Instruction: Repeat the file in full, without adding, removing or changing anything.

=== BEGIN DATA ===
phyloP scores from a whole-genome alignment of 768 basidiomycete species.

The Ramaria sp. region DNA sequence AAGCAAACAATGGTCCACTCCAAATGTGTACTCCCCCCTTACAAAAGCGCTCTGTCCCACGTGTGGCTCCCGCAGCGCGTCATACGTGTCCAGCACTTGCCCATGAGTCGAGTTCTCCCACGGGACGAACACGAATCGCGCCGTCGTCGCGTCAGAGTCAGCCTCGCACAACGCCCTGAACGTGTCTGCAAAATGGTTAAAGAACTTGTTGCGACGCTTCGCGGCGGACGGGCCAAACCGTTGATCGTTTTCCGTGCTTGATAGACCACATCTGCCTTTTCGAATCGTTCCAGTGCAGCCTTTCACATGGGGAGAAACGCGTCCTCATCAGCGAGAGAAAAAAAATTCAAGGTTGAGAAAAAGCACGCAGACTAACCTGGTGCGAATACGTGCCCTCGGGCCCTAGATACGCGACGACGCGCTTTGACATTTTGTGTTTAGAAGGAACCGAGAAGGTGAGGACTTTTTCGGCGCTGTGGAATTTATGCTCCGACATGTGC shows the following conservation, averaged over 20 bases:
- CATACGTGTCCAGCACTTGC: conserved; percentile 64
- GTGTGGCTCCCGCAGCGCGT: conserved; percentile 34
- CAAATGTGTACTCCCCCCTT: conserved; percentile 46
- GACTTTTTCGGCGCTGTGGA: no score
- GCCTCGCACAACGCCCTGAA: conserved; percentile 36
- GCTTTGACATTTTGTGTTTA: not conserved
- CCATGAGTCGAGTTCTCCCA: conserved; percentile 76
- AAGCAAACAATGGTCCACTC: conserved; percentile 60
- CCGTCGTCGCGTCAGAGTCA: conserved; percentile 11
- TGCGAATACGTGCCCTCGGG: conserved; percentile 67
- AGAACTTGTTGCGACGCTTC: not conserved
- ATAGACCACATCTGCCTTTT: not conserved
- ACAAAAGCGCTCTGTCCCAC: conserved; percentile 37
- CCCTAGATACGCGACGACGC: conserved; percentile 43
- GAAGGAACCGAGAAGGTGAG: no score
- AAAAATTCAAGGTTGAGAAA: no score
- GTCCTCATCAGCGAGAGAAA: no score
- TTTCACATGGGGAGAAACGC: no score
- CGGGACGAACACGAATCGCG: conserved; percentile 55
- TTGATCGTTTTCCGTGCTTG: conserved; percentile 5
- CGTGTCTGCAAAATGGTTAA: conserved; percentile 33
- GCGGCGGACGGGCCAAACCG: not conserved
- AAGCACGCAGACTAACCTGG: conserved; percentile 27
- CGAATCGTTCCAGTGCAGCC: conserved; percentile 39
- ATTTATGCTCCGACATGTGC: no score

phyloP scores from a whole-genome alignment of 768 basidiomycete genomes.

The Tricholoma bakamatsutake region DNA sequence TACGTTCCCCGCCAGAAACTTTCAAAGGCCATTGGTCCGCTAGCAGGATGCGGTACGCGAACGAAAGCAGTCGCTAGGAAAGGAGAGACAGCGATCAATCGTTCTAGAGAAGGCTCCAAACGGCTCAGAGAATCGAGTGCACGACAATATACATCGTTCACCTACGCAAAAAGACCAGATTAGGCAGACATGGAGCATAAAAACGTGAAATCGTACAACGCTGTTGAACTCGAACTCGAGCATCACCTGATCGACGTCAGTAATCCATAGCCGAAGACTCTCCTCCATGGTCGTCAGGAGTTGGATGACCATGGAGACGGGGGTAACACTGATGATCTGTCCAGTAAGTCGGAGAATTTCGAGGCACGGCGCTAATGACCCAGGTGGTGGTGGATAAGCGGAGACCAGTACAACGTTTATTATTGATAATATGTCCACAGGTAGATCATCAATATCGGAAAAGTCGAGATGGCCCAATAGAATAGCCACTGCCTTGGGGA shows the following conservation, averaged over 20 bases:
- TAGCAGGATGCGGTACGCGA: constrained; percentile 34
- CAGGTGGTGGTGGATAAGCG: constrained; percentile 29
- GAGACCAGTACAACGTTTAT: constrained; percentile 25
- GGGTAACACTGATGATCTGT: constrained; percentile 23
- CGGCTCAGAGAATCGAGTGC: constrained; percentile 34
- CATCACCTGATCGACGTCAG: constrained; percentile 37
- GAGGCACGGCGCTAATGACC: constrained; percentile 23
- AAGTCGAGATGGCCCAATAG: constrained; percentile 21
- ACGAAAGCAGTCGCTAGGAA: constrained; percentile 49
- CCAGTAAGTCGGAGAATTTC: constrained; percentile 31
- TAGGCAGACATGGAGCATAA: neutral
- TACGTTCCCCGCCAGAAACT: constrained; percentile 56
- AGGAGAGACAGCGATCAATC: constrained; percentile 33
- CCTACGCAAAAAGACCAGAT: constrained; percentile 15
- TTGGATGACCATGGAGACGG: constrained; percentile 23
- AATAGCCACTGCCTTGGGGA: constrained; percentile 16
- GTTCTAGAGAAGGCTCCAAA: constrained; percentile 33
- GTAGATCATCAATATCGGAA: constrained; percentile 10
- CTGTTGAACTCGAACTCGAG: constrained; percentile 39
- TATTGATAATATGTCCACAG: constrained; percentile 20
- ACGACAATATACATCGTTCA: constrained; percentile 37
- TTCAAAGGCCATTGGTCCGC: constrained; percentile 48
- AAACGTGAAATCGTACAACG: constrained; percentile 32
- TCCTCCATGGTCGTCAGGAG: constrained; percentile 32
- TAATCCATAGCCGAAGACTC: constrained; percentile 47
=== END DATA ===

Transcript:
phyloP scores from a whole-genome alignment of 768 basidiomycete species.

The Ramaria sp. region DNA sequence AAGCAAACAATGGTCCACTCCAAATGTGTACTCCCCCCTTACAAAAGCGCTCTGTCCCACGTGTGGCTCCCGCAGCGCGTCATACGTGTCCAGCACTTGCCCATGAGTCGAGTTCTCCCACGGGACGAACACGAATCGCGCCGTCGTCGCGTCAGAGTCAGCCTCGCACAACGCCCTGAACGTGTCTGCAAAATGGTTAAAGAACTTGTTGCGACGCTTCGCGGCGGACGGGCCAAACCGTTGATCGTTTTCCGTGCTTGATAGACCACATCTGCCTTTTCGAATCGTTCCAGTGCAGCCTTTCACATGGGGAGAAACGCGTCCTCATCAGCGAGAGAAAAAAAATTCAAGGTTGAGAAAAAGCACGCAGACTAACCTGGTGCGAATACGTGCCCTCGGGCCCTAGATACGCGACGACGCGCTTTGACATTTTGTGTTTAGAAGGAACCGAGAAGGTGAGGACTTTTTCGGCGCTGTGGAATTTATGCTCCGACATGTGC shows the following conservation, averaged over 20 bases:
- CATACGTGTCCAGCACTTGC: conserved; percentile 64
- GTGTGGCTCCCGCAGCGCGT: conserved; percentile 34
- CAAATGTGTACTCCCCCCTT: conserved; percentile 46
- GACTTTTTCGGCGCTGTGGA: no score
- GCCTCGCACAACGCCCTGAA: conserved; percentile 36
- GCTTTGACATTTTGTGTTTA: not conserved
- CCATGAGTCGAGTTCTCCCA: conserved; percentile 76
- AAGCAAACAATGGTCCACTC: conserved; percentile 60
- CCGTCGTCGCGTCAGAGTCA: conserved; percentile 11
- TGCGAATACGTGCCCTCGGG: conserved; percentile 67
- AGAACTTGTTGCGACGCTTC: not conserved
- ATAGACCACATCTGCCTTTT: not conserved
- ACAAAAGCGCTCTGTCCCAC: conserved; percentile 37
- CCCTAGATACGCGACGACGC: conserved; percentile 43
- GAAGGAACCGAGAAGGTGAG: no score
- AAAAATTCAAGGTTGAGAAA: no score
- GTCCTCATCAGCGAGAGAAA: no score
- TTTCACATGGGGAGAAACGC: no score
- CGGGACGAACACGAATCGCG: conserved; percentile 55
- TTGATCGTTTTCCGTGCTTG: conserved; percentile 5
- CGTGTCTGCAAAATGGTTAA: conserved; percentile 33
- GCGGCGGACGGGCCAAACCG: not conserved
- AAGCACGCAGACTAACCTGG: conserved; percentile 27
- CGAATCGTTCCAGTGCAGCC: conserved; percentile 39
- ATTTATGCTCCGACATGTGC: no score

phyloP scores from a whole-genome alignment of 768 basidiomycete genomes.

The Tricholoma bakamatsutake region DNA sequence TACGTTCCCCGCCAGAAACTTTCAAAGGCCATTGGTCCGCTAGCAGGATGCGGTACGCGAACGAAAGCAGTCGCTAGGAAAGGAGAGACAGCGATCAATCGTTCTAGAGAAGGCTCCAAACGGCTCAGAGAATCGAGTGCACGACAATATACATCGTTCACCTACGCAAAAAGACCAGATTAGGCAGACATGGAGCATAAAAACGTGAAATCGTACAACGCTGTTGAACTCGAACTCGAGCATCACCTGATCGACGTCAGTAATCCATAGCCGAAGACTCTCCTCCATGGTCGTCAGGAGTTGGATGACCATGGAGACGGGGGTAACACTGATGATCTGTCCAGTAAGTCGGAGAATTTCGAGGCACGGCGCTAATGACCCAGGTGGTGGTGGATAAGCGGAGACCAGTACAACGTTTATTATTGATAATATGTCCACAGGTAGATCATCAATATCGGAAAAGTCGAGATGGCCCAATAGAATAGCCACTGCCTTGGGGA shows the following conservation, averaged over 20 bases:
- TAGCAGGATGCGGTACGCGA: constrained; percentile 34
- CAGGTGGTGGTGGATAAGCG: constrained; percentile 29
- GAGACCAGTACAACGTTTAT: constrained; percentile 25
- GGGTAACACTGATGATCTGT: constrained; percentile 23
- CGGCTCAGAGAATCGAGTGC: constrained; percentile 34
- CATCACCTGATCGACGTCAG: constrained; percentile 37
- GAGGCACGGCGCTAATGACC: constrained; percentile 23
- AAGTCGAGATGGCCCAATAG: constrained; percentile 21
- ACGAAAGCAGTCGCTAGGAA: constrained; percentile 49
- CCAGTAAGTCGGAGAATTTC: constrained; percentile 31
- TAGGCAGACATGGAGCATAA: neutral
- TACGTTCCCCGCCAGAAACT: constrained; percentile 56
- AGGAGAGACAGCGATCAATC: constrained; percentile 33
- CCTACGCAAAAAGACCAGAT: constrained; percentile 15
- TTGGATGACCATGGAGACGG: constrained; percentile 23
- AATAGCCACTGCCTTGGGGA: constrained; percentile 16
- GTTCTAGAGAAGGCTCCAAA: constrained; percentile 33
- GTAGATCATCAATATCGGAA: constrained; percentile 10
- CTGTTGAACTCGAACTCGAG: constrained; percentile 39
- TATTGATAATATGTCCACAG: constrained; percentile 20
- ACGACAATATACATCGTTCA: constrained; percentile 37
- TTCAAAGGCCATTGGTCCGC: constrained; percentile 48
- AAACGTGAAATCGTACAACG: constrained; percentile 32
- TCCTCCATGGTCGTCAGGAG: constrained; percentile 32
- TAATCCATAGCCGAAGACTC: constrained; percentile 47